The advisory board convened its first meeting in Kansas City, Mo., but will meet monthly, using social networking software. Contact:


As the Battle Creek, Mich.-based William K. Kellogg Foundation (assets $8.4 billion) develops a new framework for spending (it will focus its grant making on Michigan, Mississippi and New Mexico), it loses one of its most knowledgeable voices on youth work to retirement. Senior Program Officer Bob Long, who went to Battle Creek 15 years ago, will leave in December.

Long was a professor of youth leadership studies at the University of

Bob Long

Northern Iowa before beginning his tenure with Kellogg, and he also directed Iowa’s Division of Youth and Human Service Administration. Before that, he spent 11 years in Illinois and Nevada working to transform 4-H youth programs, helping an organization typically focused on rural youth to develop inner-city programs, including a youth development program partnership with Las Vegas’ public housing corporation.

Kellogg has added Susan Katz Froning as a special assistant to President Sterling Speirn. Katz Froning was CEO of the Ann Arbor, Mich.-based Nonprofit Enterprise at Work, which provides management support services to charities in southeastern Michigan. Contact: (269) 968-1611,

New York-based Open Society Institute (assets: $1.3 billion) hired Leonard Noisette to be program director for its new Criminal Justice Fund, which will commit about $800 million over the next 10 years to addressing issues including juvenile justice. Noisette was executive director of New York’s Neighborhood Defender Service of Harlem. He reports to Open Society’s director for its U.S. programs, Ann Beeson, who took Gara LaMarche’s place when he left to run Atlantic Philanthropies last year.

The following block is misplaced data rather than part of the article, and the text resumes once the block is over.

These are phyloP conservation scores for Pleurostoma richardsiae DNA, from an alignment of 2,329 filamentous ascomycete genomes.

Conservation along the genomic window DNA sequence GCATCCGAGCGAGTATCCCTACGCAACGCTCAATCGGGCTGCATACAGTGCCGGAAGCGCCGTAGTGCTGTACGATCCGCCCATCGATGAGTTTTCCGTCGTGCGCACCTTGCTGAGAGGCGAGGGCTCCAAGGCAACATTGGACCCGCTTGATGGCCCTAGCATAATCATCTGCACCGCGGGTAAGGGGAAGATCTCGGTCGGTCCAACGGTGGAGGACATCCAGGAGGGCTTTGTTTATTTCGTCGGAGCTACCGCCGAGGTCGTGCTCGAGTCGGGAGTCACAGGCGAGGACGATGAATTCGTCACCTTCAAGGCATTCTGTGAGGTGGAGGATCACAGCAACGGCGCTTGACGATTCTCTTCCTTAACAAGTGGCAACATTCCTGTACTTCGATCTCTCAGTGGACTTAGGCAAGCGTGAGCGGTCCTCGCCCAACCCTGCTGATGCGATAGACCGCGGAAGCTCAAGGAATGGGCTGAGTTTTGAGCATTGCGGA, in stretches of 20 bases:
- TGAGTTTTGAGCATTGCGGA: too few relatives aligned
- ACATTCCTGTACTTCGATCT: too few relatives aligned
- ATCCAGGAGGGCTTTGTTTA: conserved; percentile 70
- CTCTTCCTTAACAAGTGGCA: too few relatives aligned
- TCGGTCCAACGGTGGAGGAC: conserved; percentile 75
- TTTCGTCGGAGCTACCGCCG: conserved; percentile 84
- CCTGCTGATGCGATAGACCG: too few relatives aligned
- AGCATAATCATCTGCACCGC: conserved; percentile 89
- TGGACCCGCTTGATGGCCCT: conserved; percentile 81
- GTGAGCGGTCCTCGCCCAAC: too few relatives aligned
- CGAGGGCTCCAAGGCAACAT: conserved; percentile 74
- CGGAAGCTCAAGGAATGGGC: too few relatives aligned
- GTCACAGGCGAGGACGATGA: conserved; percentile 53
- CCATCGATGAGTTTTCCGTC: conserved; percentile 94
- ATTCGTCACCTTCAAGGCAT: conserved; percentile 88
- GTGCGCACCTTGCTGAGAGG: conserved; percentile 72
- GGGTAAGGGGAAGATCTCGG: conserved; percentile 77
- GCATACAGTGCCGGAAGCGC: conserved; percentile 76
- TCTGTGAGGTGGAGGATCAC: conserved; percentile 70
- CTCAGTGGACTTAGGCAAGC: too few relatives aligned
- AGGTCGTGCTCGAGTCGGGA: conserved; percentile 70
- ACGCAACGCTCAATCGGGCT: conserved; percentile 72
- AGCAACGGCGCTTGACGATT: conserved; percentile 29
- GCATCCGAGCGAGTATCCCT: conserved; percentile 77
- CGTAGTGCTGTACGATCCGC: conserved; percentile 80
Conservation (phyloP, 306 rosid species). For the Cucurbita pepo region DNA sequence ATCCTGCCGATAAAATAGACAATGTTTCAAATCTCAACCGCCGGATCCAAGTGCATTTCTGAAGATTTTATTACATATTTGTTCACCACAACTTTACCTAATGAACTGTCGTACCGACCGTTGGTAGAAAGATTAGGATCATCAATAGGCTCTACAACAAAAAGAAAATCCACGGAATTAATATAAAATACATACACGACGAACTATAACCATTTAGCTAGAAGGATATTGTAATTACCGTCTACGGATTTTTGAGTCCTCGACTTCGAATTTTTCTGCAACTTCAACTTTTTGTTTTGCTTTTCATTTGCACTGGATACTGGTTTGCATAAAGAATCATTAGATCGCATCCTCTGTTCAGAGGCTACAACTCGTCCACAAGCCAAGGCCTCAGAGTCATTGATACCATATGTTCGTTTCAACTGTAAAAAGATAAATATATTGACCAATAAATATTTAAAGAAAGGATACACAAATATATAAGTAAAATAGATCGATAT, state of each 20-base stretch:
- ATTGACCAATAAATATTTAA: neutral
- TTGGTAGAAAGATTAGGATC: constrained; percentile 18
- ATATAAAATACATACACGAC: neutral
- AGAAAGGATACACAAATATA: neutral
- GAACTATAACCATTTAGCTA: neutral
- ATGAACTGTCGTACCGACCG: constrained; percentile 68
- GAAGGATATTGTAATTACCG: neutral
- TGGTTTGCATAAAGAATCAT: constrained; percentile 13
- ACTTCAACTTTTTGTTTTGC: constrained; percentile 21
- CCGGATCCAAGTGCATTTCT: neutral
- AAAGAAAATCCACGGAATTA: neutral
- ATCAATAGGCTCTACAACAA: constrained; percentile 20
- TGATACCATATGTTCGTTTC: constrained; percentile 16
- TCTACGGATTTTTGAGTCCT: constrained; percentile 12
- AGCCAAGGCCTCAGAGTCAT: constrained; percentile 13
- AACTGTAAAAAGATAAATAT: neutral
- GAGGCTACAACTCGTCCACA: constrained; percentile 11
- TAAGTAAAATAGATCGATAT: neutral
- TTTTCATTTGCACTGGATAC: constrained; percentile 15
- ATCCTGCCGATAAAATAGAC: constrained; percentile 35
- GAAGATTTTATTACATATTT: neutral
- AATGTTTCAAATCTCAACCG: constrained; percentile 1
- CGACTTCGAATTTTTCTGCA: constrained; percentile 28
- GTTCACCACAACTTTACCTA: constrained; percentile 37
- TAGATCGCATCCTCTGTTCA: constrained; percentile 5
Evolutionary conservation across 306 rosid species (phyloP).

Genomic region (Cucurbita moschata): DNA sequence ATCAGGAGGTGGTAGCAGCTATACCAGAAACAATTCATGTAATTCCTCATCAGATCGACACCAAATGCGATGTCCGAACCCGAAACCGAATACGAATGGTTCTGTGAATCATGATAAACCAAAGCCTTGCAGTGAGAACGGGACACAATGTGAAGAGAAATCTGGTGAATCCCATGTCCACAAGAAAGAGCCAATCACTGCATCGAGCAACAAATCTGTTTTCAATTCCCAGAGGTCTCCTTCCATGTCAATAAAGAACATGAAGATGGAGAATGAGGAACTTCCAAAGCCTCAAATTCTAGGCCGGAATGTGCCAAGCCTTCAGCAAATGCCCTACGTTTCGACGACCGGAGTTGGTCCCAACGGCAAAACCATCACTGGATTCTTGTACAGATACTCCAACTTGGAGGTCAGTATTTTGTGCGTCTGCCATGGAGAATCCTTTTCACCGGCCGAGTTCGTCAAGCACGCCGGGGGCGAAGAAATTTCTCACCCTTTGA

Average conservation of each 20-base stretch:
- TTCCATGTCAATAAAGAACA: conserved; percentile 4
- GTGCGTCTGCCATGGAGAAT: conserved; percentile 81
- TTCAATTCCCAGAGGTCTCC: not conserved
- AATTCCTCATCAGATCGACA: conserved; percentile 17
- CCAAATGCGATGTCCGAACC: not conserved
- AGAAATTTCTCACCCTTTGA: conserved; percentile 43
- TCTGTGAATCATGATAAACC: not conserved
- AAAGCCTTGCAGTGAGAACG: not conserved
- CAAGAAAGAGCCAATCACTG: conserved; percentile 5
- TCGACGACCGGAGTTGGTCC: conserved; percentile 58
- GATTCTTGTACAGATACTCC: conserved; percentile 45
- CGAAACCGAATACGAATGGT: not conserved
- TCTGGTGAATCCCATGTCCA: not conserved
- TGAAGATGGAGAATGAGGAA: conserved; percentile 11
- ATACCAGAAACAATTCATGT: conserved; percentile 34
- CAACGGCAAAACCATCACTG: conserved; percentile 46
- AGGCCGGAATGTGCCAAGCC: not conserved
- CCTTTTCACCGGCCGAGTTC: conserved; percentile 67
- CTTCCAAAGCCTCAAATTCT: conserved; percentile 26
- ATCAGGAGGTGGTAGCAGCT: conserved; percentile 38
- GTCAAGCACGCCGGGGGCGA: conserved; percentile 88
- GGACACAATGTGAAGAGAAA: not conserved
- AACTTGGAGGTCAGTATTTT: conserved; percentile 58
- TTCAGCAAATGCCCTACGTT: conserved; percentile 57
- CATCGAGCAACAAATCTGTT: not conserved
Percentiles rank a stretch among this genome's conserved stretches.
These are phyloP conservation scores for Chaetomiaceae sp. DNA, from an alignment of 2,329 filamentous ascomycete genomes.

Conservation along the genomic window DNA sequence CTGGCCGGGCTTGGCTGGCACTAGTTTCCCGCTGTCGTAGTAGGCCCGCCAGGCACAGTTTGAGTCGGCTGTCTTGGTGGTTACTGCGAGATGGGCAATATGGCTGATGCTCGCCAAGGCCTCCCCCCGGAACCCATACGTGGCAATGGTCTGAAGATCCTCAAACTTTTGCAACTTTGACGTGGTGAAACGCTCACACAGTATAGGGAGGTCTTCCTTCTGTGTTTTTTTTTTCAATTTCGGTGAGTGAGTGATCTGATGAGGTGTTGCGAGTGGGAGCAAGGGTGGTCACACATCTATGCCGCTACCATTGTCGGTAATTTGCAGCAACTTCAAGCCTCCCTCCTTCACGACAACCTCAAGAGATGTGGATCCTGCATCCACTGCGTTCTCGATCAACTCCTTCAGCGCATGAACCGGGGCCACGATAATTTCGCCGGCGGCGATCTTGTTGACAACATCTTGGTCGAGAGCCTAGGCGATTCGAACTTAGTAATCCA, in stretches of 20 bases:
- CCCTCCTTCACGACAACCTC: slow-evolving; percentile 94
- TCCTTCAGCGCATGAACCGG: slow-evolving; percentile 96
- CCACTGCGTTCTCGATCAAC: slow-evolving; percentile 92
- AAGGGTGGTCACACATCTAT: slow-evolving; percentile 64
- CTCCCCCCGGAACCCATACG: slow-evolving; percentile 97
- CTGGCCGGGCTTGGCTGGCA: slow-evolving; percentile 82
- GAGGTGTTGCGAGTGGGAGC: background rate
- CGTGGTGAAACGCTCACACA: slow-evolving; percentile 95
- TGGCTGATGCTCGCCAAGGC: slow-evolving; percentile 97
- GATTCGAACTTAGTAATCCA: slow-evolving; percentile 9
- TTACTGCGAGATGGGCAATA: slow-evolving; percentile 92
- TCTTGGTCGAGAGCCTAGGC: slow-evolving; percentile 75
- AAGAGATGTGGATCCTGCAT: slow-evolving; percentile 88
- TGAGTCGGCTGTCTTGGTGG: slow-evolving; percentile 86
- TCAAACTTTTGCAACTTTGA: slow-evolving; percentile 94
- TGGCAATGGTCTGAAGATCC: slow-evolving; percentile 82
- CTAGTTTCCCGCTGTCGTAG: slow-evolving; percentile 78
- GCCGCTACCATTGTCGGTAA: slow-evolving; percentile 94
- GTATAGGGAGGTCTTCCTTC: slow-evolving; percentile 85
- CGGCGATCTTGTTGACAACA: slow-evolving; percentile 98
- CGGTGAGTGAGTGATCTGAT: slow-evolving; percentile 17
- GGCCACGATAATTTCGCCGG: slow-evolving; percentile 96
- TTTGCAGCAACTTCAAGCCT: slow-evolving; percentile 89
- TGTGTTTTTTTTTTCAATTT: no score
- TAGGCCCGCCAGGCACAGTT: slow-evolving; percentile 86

Internally at OSI, Access to Justice Program Manager Raquiba LaBrie is now program director for the Equality and Opportunity Fund. Contact: (212) 548-0600,

Public Welfare Foundation (assets: $536 million) has hired Baltimore Sun editor and former Annie E. Casey Foundation official Diane Camper to oversee communications. A veteran journalist, Camper managed public affairs for Casey President Doug Nelson from 1997 to 2004, and then joined the staff of the Baltimore Sun as assistant editorial page editor. (202) 965-1800,

The Ford Foundation (assets: $12.3 billion) hired Maya Harris to be vice president of its Peace and Social Justice grant-making division. Harris was executive director of the American Civil Liberties Union of Northern California, based in San Francisco. Contact: (212) 573-5000,


Terry Cline, administrator of the Substance Abuse and Mental Health Services Administration (SAMHSA) is leaving this month to become the next health attaché and representative for the U.S. Department of Health and Human Services (HHS).

Terry Cline